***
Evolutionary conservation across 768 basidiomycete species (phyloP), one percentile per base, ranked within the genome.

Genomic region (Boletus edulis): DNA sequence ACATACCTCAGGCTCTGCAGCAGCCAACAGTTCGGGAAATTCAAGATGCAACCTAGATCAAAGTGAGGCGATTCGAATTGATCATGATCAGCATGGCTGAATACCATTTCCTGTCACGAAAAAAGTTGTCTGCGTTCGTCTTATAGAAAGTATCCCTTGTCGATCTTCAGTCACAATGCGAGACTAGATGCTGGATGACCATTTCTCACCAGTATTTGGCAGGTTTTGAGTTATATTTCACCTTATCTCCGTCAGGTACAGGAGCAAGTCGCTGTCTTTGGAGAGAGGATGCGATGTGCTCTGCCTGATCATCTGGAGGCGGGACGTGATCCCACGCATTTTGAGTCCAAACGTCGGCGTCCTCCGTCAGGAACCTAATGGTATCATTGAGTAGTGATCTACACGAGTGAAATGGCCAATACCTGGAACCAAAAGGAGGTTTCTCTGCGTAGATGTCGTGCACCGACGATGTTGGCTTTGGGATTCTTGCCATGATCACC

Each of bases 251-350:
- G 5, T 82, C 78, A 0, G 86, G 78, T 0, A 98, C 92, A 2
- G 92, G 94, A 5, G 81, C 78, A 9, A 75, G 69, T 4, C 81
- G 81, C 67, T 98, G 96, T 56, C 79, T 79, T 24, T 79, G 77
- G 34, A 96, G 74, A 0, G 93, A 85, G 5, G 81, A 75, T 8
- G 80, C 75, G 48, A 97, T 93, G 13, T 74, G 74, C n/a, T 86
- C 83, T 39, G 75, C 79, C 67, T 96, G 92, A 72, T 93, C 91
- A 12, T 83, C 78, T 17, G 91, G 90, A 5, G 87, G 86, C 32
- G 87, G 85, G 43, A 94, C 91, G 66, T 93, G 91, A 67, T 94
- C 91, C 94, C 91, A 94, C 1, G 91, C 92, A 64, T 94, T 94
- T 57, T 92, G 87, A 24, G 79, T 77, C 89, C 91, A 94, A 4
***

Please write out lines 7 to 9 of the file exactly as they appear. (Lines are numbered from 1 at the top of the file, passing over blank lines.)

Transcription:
- G 34, A 96, G 74, A 0, G 93, A 85, G 5, G 81, A 75, T 8
- G 80, C 75, G 48, A 97, T 93, G 13, T 74, G 74, C n/a, T 86
- C 83, T 39, G 75, C 79, C 67, T 96, G 92, A 72, T 93, C 91